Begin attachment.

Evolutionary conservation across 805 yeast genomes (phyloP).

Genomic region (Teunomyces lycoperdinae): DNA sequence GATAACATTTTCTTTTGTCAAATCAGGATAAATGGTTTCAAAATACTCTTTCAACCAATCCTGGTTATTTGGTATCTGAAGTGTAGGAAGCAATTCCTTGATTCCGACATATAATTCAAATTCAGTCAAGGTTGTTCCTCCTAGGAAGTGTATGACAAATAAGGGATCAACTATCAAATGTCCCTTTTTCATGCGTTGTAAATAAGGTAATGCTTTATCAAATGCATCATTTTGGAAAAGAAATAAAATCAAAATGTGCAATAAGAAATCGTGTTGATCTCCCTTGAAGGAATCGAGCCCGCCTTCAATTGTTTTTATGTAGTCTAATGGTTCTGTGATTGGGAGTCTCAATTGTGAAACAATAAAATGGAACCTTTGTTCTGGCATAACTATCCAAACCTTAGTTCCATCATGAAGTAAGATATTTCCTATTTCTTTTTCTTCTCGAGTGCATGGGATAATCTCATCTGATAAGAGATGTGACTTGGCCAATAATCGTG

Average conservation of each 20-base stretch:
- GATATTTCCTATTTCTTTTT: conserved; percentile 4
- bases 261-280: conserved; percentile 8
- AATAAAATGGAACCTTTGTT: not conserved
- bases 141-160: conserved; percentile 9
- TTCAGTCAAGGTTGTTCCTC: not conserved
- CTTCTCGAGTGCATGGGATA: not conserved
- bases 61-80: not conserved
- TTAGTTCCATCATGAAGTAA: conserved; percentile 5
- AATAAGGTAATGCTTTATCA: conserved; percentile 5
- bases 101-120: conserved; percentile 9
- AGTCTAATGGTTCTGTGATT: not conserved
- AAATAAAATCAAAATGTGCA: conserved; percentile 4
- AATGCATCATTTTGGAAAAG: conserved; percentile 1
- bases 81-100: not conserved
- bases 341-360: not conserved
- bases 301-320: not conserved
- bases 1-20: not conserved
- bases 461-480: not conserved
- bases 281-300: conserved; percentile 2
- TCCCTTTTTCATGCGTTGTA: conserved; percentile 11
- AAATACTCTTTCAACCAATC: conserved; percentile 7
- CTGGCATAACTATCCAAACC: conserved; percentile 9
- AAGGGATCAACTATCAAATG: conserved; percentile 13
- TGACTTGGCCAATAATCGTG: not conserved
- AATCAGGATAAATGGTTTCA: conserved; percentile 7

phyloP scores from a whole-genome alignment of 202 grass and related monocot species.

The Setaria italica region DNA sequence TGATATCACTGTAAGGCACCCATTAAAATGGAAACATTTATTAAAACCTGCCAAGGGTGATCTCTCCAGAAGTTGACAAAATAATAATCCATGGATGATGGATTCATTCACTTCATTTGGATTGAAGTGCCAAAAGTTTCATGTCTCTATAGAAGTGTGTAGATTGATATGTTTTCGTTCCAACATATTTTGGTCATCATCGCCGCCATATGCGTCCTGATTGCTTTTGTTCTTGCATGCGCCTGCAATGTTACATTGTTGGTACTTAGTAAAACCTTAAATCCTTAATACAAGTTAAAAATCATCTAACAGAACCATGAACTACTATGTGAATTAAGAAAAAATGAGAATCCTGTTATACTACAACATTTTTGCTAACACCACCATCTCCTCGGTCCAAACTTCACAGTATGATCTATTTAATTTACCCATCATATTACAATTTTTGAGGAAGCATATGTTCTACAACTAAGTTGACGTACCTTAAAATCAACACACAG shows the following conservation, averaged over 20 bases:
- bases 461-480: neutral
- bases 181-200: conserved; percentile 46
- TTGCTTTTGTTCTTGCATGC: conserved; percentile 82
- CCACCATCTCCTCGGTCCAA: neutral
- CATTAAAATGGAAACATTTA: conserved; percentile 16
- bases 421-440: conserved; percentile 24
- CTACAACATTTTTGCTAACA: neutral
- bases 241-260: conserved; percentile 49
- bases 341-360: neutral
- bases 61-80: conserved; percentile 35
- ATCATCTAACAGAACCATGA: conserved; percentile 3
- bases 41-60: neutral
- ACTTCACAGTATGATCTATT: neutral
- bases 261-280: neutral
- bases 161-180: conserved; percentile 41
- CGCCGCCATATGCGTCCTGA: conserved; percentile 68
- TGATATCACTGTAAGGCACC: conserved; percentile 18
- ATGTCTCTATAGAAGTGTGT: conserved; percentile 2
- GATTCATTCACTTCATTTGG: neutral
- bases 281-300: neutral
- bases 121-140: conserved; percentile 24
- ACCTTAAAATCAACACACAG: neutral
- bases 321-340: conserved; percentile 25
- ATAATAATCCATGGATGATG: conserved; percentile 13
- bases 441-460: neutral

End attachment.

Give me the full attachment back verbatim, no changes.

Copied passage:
Evolutionary conservation across 805 yeast genomes (phyloP).

Genomic region (Teunomyces lycoperdinae): DNA sequence GATAACATTTTCTTTTGTCAAATCAGGATAAATGGTTTCAAAATACTCTTTCAACCAATCCTGGTTATTTGGTATCTGAAGTGTAGGAAGCAATTCCTTGATTCCGACATATAATTCAAATTCAGTCAAGGTTGTTCCTCCTAGGAAGTGTATGACAAATAAGGGATCAACTATCAAATGTCCCTTTTTCATGCGTTGTAAATAAGGTAATGCTTTATCAAATGCATCATTTTGGAAAAGAAATAAAATCAAAATGTGCAATAAGAAATCGTGTTGATCTCCCTTGAAGGAATCGAGCCCGCCTTCAATTGTTTTTATGTAGTCTAATGGTTCTGTGATTGGGAGTCTCAATTGTGAAACAATAAAATGGAACCTTTGTTCTGGCATAACTATCCAAACCTTAGTTCCATCATGAAGTAAGATATTTCCTATTTCTTTTTCTTCTCGAGTGCATGGGATAATCTCATCTGATAAGAGATGTGACTTGGCCAATAATCGTG

Average conservation of each 20-base stretch:
- GATATTTCCTATTTCTTTTT: conserved; percentile 4
- bases 261-280: conserved; percentile 8
- AATAAAATGGAACCTTTGTT: not conserved
- bases 141-160: conserved; percentile 9
- TTCAGTCAAGGTTGTTCCTC: not conserved
- CTTCTCGAGTGCATGGGATA: not conserved
- bases 61-80: not conserved
- TTAGTTCCATCATGAAGTAA: conserved; percentile 5
- AATAAGGTAATGCTTTATCA: conserved; percentile 5
- bases 101-120: conserved; percentile 9
- AGTCTAATGGTTCTGTGATT: not conserved
- AAATAAAATCAAAATGTGCA: conserved; percentile 4
- AATGCATCATTTTGGAAAAG: conserved; percentile 1
- bases 81-100: not conserved
- bases 341-360: not conserved
- bases 301-320: not conserved
- bases 1-20: not conserved
- bases 461-480: not conserved
- bases 281-300: conserved; percentile 2
- TCCCTTTTTCATGCGTTGTA: conserved; percentile 11
- AAATACTCTTTCAACCAATC: conserved; percentile 7
- CTGGCATAACTATCCAAACC: conserved; percentile 9
- AAGGGATCAACTATCAAATG: conserved; percentile 13
- TGACTTGGCCAATAATCGTG: not conserved
- AATCAGGATAAATGGTTTCA: conserved; percentile 7

phyloP scores from a whole-genome alignment of 202 grass and related monocot species.

The Setaria italica region DNA sequence TGATATCACTGTAAGGCACCCATTAAAATGGAAACATTTATTAAAACCTGCCAAGGGTGATCTCTCCAGAAGTTGACAAAATAATAATCCATGGATGATGGATTCATTCACTTCATTTGGATTGAAGTGCCAAAAGTTTCATGTCTCTATAGAAGTGTGTAGATTGATATGTTTTCGTTCCAACATATTTTGGTCATCATCGCCGCCATATGCGTCCTGATTGCTTTTGTTCTTGCATGCGCCTGCAATGTTACATTGTTGGTACTTAGTAAAACCTTAAATCCTTAATACAAGTTAAAAATCATCTAACAGAACCATGAACTACTATGTGAATTAAGAAAAAATGAGAATCCTGTTATACTACAACATTTTTGCTAACACCACCATCTCCTCGGTCCAAACTTCACAGTATGATCTATTTAATTTACCCATCATATTACAATTTTTGAGGAAGCATATGTTCTACAACTAAGTTGACGTACCTTAAAATCAACACACAG shows the following conservation, averaged over 20 bases:
- bases 461-480: neutral
- bases 181-200: conserved; percentile 46
- TTGCTTTTGTTCTTGCATGC: conserved; percentile 82
- CCACCATCTCCTCGGTCCAA: neutral
- CATTAAAATGGAAACATTTA: conserved; percentile 16
- bases 421-440: conserved; percentile 24
- CTACAACATTTTTGCTAACA: neutral
- bases 241-260: conserved; percentile 49
- bases 341-360: neutral
- bases 61-80: conserved; percentile 35
- ATCATCTAACAGAACCATGA: conserved; percentile 3
- bases 41-60: neutral
- ACTTCACAGTATGATCTATT: neutral
- bases 261-280: neutral
- bases 161-180: conserved; percentile 41
- CGCCGCCATATGCGTCCTGA: conserved; percentile 68
- TGATATCACTGTAAGGCACC: conserved; percentile 18
- ATGTCTCTATAGAAGTGTGT: conserved; percentile 2
- GATTCATTCACTTCATTTGG: neutral
- bases 281-300: neutral
- bases 121-140: conserved; percentile 24
- ACCTTAAAATCAACACACAG: neutral
- bases 321-340: conserved; percentile 25
- ATAATAATCCATGGATGATG: conserved; percentile 13
- bases 441-460: neutral